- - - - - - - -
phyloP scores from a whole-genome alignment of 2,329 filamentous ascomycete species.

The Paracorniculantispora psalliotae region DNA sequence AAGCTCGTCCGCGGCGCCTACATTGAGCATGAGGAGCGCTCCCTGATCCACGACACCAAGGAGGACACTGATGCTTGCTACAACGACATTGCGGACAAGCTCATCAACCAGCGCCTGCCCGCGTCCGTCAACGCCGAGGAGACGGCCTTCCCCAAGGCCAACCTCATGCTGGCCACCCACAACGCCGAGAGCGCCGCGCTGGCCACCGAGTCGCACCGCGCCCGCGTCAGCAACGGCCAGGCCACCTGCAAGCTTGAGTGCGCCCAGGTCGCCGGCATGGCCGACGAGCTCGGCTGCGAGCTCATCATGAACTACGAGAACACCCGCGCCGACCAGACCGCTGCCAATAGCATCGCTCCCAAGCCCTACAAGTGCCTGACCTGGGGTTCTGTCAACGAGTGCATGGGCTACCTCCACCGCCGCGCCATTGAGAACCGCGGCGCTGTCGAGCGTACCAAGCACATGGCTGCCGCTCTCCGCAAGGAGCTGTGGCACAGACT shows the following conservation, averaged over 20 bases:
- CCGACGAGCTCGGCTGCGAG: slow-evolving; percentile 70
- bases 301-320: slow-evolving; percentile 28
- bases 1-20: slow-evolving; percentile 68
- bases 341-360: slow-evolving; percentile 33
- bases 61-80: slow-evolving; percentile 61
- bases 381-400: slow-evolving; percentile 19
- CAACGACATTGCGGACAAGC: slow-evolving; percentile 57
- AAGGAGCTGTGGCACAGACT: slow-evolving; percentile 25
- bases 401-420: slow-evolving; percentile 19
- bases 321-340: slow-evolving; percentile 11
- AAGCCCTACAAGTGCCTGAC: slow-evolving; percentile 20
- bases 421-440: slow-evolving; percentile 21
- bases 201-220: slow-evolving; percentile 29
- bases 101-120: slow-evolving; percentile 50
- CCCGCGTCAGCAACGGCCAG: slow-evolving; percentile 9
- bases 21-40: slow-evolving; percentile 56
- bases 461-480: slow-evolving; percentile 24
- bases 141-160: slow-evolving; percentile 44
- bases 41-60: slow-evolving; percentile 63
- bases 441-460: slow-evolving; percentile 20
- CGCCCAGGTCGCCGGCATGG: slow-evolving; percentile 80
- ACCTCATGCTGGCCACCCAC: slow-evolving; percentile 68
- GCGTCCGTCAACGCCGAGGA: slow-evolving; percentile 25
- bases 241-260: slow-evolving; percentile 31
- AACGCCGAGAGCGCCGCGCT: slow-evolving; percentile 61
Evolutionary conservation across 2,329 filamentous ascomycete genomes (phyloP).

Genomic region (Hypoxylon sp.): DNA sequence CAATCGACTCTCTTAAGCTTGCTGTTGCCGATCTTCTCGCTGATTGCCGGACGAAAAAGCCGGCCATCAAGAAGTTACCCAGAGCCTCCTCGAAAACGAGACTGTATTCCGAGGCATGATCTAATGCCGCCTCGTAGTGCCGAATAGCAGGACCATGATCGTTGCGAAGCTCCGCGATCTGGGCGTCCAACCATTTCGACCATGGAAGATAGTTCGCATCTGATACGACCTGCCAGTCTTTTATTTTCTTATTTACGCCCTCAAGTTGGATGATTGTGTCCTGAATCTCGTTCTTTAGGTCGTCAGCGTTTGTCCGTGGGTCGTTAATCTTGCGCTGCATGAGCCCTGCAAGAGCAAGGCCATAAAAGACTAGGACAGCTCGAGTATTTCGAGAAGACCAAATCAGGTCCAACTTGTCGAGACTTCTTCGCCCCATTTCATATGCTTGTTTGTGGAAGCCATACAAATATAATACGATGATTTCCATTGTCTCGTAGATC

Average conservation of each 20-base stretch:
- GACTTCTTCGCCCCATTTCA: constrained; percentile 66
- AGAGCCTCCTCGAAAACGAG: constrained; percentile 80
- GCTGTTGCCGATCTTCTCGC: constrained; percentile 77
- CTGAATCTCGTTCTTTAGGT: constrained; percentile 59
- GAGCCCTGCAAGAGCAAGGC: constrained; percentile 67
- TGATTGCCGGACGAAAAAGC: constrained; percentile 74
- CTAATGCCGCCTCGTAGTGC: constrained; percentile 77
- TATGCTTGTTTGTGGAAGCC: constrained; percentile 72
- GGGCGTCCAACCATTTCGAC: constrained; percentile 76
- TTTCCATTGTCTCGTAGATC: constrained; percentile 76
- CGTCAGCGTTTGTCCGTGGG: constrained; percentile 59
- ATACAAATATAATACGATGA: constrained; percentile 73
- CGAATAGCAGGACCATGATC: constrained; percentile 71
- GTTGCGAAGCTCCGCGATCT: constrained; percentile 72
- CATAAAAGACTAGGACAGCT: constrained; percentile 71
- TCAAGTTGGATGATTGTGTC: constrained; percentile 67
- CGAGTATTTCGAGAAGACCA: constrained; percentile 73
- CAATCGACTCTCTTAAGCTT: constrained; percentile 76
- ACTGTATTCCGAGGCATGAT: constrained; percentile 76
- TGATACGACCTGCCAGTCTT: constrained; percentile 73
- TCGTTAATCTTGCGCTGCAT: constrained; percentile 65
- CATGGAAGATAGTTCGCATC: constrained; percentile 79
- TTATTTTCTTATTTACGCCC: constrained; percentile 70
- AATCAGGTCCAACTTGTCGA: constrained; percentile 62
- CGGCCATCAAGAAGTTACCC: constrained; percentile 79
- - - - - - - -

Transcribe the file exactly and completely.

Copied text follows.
phyloP scores from a whole-genome alignment of 2,329 filamentous ascomycete species.

The Paracorniculantispora psalliotae region DNA sequence AAGCTCGTCCGCGGCGCCTACATTGAGCATGAGGAGCGCTCCCTGATCCACGACACCAAGGAGGACACTGATGCTTGCTACAACGACATTGCGGACAAGCTCATCAACCAGCGCCTGCCCGCGTCCGTCAACGCCGAGGAGACGGCCTTCCCCAAGGCCAACCTCATGCTGGCCACCCACAACGCCGAGAGCGCCGCGCTGGCCACCGAGTCGCACCGCGCCCGCGTCAGCAACGGCCAGGCCACCTGCAAGCTTGAGTGCGCCCAGGTCGCCGGCATGGCCGACGAGCTCGGCTGCGAGCTCATCATGAACTACGAGAACACCCGCGCCGACCAGACCGCTGCCAATAGCATCGCTCCCAAGCCCTACAAGTGCCTGACCTGGGGTTCTGTCAACGAGTGCATGGGCTACCTCCACCGCCGCGCCATTGAGAACCGCGGCGCTGTCGAGCGTACCAAGCACATGGCTGCCGCTCTCCGCAAGGAGCTGTGGCACAGACT shows the following conservation, averaged over 20 bases:
- CCGACGAGCTCGGCTGCGAG: slow-evolving; percentile 70
- bases 301-320: slow-evolving; percentile 28
- bases 1-20: slow-evolving; percentile 68
- bases 341-360: slow-evolving; percentile 33
- bases 61-80: slow-evolving; percentile 61
- bases 381-400: slow-evolving; percentile 19
- CAACGACATTGCGGACAAGC: slow-evolving; percentile 57
- AAGGAGCTGTGGCACAGACT: slow-evolving; percentile 25
- bases 401-420: slow-evolving; percentile 19
- bases 321-340: slow-evolving; percentile 11
- AAGCCCTACAAGTGCCTGAC: slow-evolving; percentile 20
- bases 421-440: slow-evolving; percentile 21
- bases 201-220: slow-evolving; percentile 29
- bases 101-120: slow-evolving; percentile 50
- CCCGCGTCAGCAACGGCCAG: slow-evolving; percentile 9
- bases 21-40: slow-evolving; percentile 56
- bases 461-480: slow-evolving; percentile 24
- bases 141-160: slow-evolving; percentile 44
- bases 41-60: slow-evolving; percentile 63
- bases 441-460: slow-evolving; percentile 20
- CGCCCAGGTCGCCGGCATGG: slow-evolving; percentile 80
- ACCTCATGCTGGCCACCCAC: slow-evolving; percentile 68
- GCGTCCGTCAACGCCGAGGA: slow-evolving; percentile 25
- bases 241-260: slow-evolving; percentile 31
- AACGCCGAGAGCGCCGCGCT: slow-evolving; percentile 61
Evolutionary conservation across 2,329 filamentous ascomycete genomes (phyloP).

Genomic region (Hypoxylon sp.): DNA sequence CAATCGACTCTCTTAAGCTTGCTGTTGCCGATCTTCTCGCTGATTGCCGGACGAAAAAGCCGGCCATCAAGAAGTTACCCAGAGCCTCCTCGAAAACGAGACTGTATTCCGAGGCATGATCTAATGCCGCCTCGTAGTGCCGAATAGCAGGACCATGATCGTTGCGAAGCTCCGCGATCTGGGCGTCCAACCATTTCGACCATGGAAGATAGTTCGCATCTGATACGACCTGCCAGTCTTTTATTTTCTTATTTACGCCCTCAAGTTGGATGATTGTGTCCTGAATCTCGTTCTTTAGGTCGTCAGCGTTTGTCCGTGGGTCGTTAATCTTGCGCTGCATGAGCCCTGCAAGAGCAAGGCCATAAAAGACTAGGACAGCTCGAGTATTTCGAGAAGACCAAATCAGGTCCAACTTGTCGAGACTTCTTCGCCCCATTTCATATGCTTGTTTGTGGAAGCCATACAAATATAATACGATGATTTCCATTGTCTCGTAGATC

Average conservation of each 20-base stretch:
- GACTTCTTCGCCCCATTTCA: constrained; percentile 66
- AGAGCCTCCTCGAAAACGAG: constrained; percentile 80
- GCTGTTGCCGATCTTCTCGC: constrained; percentile 77
- CTGAATCTCGTTCTTTAGGT: constrained; percentile 59
- GAGCCCTGCAAGAGCAAGGC: constrained; percentile 67
- TGATTGCCGGACGAAAAAGC: constrained; percentile 74
- CTAATGCCGCCTCGTAGTGC: constrained; percentile 77
- TATGCTTGTTTGTGGAAGCC: constrained; percentile 72
- GGGCGTCCAACCATTTCGAC: constrained; percentile 76
- TTTCCATTGTCTCGTAGATC: constrained; percentile 76
- CGTCAGCGTTTGTCCGTGGG: constrained; percentile 59
- ATACAAATATAATACGATGA: constrained; percentile 73
- CGAATAGCAGGACCATGATC: constrained; percentile 71
- GTTGCGAAGCTCCGCGATCT: constrained; percentile 72
- CATAAAAGACTAGGACAGCT: constrained; percentile 71
- TCAAGTTGGATGATTGTGTC: constrained; percentile 67
- CGAGTATTTCGAGAAGACCA: constrained; percentile 73
- CAATCGACTCTCTTAAGCTT: constrained; percentile 76
- ACTGTATTCCGAGGCATGAT: constrained; percentile 76
- TGATACGACCTGCCAGTCTT: constrained; percentile 73
- TCGTTAATCTTGCGCTGCAT: constrained; percentile 65
- CATGGAAGATAGTTCGCATC: constrained; percentile 79
- TTATTTTCTTATTTACGCCC: constrained; percentile 70
- AATCAGGTCCAACTTGTCGA: constrained; percentile 62
- CGGCCATCAAGAAGTTACCC: constrained; percentile 79